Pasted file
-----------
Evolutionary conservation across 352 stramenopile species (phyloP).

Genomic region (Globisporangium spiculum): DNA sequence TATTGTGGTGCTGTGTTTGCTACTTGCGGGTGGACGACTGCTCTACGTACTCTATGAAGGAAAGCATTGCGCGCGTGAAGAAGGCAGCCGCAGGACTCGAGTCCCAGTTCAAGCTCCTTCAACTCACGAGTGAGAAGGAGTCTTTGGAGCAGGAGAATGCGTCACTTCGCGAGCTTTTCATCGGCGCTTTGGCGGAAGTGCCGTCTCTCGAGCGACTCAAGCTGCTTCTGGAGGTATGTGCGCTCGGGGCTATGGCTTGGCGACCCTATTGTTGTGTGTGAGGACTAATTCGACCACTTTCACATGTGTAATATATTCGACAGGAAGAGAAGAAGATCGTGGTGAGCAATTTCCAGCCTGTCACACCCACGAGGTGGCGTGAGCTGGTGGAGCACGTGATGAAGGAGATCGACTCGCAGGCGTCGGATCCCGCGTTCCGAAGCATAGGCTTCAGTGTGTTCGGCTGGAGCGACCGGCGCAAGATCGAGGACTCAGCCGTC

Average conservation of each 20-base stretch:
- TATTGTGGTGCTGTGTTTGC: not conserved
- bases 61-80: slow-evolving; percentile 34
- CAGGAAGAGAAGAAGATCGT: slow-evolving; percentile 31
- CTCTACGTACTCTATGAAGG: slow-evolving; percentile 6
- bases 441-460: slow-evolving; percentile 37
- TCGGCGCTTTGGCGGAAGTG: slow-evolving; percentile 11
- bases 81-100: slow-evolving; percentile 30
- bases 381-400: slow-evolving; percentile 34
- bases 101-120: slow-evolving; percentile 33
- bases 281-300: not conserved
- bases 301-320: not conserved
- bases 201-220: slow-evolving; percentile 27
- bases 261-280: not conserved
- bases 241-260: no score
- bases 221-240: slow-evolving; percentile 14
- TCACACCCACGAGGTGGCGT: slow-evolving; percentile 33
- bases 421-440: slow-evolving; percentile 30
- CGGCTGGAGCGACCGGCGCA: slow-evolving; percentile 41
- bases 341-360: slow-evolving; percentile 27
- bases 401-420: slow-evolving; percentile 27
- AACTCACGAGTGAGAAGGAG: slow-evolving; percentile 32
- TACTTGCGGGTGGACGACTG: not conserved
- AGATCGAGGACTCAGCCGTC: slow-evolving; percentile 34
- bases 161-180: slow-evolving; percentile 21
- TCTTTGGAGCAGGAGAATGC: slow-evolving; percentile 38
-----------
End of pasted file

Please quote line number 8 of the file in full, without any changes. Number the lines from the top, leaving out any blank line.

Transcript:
- bases 441-460: slow-evolving; percentile 37